A further juicy moral conundrum

So far we have considered two moral thought experiements. Here is the last one in this series of juicy conundrums.

Imagine that you have recently completed a Ph.D. in chemistry and are finding it difficult to get employed. Unfortunately, you are a rather puny, academic creature and the heaviest thing you have dealt over the last years is a Bunsen burner. Your partner is struggling to find work too and, with two young children, money is tight.

You are, however, acquainted with an older chemist who says that he has a project which is decently paid in a laboratory where you can use your chemical expertise. The job is a project on chemical and biological warfare to which the government is giving generous and enthusiastic funding.

You have qualms about chemical and biological warfare to say the least and you inform the older chemist that you cannot accept this post. He responds that he is not so keen on the project himself, but that you saying no is not going to make the job go away. In fact he happens to know that the job will go to a contemporary of yours, who has no scruples about the project, and is likely to work at developing the weapons with particular zest and energy.

Indeed, the older chemist confides, he is hoping you will take the job to prevent this zealot from working day and night to create the very best chemical and biological weapons, which will kill many people.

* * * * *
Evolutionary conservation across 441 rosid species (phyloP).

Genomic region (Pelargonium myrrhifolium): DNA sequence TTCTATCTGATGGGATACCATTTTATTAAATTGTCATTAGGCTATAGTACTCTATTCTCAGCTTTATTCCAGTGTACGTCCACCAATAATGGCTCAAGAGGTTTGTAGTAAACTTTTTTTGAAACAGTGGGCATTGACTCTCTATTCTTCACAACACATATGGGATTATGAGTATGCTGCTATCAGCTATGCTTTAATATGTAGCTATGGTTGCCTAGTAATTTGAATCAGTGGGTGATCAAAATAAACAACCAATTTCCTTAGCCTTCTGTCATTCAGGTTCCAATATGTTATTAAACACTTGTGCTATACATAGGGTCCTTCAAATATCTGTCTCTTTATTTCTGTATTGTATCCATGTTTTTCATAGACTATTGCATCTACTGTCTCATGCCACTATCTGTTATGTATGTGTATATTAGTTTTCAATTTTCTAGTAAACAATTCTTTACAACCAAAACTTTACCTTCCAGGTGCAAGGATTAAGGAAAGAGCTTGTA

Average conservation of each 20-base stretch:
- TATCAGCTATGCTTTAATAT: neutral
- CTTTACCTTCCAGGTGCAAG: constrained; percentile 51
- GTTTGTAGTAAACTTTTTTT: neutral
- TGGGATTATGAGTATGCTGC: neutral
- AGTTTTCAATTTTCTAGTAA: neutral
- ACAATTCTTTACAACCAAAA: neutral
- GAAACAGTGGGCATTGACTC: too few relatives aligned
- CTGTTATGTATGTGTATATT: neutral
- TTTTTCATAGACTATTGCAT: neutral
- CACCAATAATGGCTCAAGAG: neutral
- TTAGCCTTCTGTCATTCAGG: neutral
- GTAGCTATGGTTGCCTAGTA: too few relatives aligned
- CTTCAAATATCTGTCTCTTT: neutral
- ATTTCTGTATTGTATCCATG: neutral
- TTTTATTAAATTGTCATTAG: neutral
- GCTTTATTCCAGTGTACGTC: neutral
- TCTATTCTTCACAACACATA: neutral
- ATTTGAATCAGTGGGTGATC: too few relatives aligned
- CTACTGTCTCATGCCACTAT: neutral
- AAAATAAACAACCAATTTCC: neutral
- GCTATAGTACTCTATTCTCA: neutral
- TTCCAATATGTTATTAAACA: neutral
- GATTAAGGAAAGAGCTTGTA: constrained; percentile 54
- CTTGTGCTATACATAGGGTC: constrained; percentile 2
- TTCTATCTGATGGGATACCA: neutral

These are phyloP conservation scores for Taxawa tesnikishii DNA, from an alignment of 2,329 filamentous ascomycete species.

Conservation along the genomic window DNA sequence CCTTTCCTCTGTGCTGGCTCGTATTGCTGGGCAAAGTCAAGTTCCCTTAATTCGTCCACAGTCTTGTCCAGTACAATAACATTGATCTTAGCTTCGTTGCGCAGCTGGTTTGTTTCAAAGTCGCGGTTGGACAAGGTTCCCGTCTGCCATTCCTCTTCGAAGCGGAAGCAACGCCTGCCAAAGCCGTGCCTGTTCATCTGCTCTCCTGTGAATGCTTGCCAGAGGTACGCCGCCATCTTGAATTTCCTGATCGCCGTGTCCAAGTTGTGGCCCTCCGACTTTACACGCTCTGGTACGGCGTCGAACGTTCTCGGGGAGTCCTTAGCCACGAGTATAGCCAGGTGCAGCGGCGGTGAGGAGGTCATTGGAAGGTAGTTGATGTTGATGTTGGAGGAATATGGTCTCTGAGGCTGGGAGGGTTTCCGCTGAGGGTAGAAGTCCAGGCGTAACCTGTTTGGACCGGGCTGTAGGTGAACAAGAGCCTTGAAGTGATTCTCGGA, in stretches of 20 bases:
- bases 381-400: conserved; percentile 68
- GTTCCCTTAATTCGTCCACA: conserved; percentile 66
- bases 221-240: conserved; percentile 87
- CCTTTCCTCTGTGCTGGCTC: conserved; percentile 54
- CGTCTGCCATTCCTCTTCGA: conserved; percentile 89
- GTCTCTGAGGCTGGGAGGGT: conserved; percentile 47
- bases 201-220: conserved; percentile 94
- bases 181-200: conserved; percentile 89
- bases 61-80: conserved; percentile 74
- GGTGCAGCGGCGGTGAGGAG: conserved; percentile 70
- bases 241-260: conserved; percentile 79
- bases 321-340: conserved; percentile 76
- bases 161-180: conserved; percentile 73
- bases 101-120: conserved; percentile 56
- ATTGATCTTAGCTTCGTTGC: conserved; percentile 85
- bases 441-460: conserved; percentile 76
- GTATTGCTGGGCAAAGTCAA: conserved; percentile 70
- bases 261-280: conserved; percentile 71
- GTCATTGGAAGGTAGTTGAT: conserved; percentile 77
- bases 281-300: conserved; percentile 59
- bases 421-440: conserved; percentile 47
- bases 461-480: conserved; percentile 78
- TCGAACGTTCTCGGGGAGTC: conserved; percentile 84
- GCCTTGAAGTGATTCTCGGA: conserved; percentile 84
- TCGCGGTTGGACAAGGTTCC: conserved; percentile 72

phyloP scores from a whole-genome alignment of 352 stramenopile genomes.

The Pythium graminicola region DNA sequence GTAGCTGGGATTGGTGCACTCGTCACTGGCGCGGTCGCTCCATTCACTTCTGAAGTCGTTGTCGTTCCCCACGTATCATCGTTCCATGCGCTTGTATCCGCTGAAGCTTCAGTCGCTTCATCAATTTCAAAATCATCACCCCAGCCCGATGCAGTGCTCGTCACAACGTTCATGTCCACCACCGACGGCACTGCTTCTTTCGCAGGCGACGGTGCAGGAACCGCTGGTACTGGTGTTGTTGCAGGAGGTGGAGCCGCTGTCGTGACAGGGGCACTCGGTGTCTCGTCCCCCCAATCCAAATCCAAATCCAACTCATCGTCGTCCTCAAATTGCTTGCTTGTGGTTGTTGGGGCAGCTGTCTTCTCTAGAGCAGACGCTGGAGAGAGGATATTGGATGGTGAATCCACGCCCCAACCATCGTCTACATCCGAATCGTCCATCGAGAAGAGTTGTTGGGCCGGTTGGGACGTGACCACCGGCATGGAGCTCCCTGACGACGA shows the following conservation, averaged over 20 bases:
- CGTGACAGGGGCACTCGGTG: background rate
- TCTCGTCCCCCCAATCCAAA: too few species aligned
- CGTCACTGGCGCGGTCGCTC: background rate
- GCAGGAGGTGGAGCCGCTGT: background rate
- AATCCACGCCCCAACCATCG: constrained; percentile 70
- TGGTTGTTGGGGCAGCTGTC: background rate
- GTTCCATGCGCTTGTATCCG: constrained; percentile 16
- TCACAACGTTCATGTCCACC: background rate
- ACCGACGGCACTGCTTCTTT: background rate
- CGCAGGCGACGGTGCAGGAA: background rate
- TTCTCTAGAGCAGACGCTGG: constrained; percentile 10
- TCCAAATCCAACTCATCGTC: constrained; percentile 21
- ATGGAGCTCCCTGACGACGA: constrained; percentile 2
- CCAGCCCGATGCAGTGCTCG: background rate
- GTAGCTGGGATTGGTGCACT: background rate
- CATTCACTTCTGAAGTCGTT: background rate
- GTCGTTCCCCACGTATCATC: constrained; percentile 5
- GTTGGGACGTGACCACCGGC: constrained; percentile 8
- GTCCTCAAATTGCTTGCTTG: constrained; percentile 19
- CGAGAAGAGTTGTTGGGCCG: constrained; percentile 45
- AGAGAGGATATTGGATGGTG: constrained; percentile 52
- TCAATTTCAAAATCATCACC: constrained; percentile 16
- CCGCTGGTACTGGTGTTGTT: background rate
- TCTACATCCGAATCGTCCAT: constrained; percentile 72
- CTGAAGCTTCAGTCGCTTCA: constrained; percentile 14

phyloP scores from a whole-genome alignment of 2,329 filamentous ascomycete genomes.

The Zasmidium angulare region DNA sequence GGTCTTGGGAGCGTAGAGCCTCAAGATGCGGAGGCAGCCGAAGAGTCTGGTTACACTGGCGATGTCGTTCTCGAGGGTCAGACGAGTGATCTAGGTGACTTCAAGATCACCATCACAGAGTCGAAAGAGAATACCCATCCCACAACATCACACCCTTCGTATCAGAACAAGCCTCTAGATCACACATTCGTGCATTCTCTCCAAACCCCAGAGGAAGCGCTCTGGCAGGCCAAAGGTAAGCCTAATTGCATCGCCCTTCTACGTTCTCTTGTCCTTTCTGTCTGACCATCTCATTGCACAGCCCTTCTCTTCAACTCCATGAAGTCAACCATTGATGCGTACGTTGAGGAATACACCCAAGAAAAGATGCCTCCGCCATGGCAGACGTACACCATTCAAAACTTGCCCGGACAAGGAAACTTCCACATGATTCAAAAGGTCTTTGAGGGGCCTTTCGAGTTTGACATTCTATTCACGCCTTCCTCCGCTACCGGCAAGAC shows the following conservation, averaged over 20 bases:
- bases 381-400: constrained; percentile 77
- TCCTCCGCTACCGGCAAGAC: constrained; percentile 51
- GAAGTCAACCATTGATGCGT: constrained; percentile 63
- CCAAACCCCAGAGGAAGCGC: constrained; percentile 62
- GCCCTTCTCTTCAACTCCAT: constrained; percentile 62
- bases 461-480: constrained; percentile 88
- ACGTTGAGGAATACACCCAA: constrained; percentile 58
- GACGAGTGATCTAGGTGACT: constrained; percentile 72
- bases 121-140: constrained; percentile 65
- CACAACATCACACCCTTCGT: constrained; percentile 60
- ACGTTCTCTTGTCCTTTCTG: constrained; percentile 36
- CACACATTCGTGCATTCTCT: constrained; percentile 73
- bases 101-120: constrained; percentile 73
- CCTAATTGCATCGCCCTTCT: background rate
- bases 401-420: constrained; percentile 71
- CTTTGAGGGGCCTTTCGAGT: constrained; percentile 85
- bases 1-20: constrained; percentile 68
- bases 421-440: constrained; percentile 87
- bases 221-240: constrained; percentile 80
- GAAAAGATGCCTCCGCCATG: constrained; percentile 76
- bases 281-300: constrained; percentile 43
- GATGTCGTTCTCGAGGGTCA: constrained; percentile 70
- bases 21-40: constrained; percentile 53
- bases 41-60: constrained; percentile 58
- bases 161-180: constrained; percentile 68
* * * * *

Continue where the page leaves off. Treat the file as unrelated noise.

Your partner has no particularly strong feelings either way about chemical weapons, and you clearly need the money.

What should you do?

As you might have guessed from the previous posts, there are two general responses to this thought experiment. Those who say “take the job” and those who say “don’t take the job”. Again they fall broadly along the lines of a Utilitarian response and a Kantian response.

The Utilitarian would argue that you clearly ought to take the job, whatever your feelings of reticence might be. The fact that there is a keen chemist in line for the job means that more people are likely to be killed than if you take the job. Also, your partner and children need you to take the job for the extra money it will bring in.

A Kantian, on the other hand, would argue that you ought not to take the job. Given your personal feelings against chemical and biological weapons it would be wrong for you to accept the position. You are responsible for your actions and the chemist who will do a better job, is responsible for his actions. You cannot condone acting in such a way, because your work will directly cause death and destruction. What the eager chemist does is out of your hands.

Again, there are two basic and conflicting intuitions at play here. Should you to maximize general good outcomes by accepting the job, after all fewer people are likely to die from your efforts? Or should you to stay true to you principles and not take on a job that goes so thoroughly against your scruples?

Again these intuitions seem hard to shift and both have a kernel of truth in them. Which position so you adopt?

(Again this thought experiment is adapted from one by Bernard Williams. I have a funny feeling we will be revisiting his views shortly)

Another moral dilemma to chew on

Having started our foray into the domain of thought experiments, let’s try another one.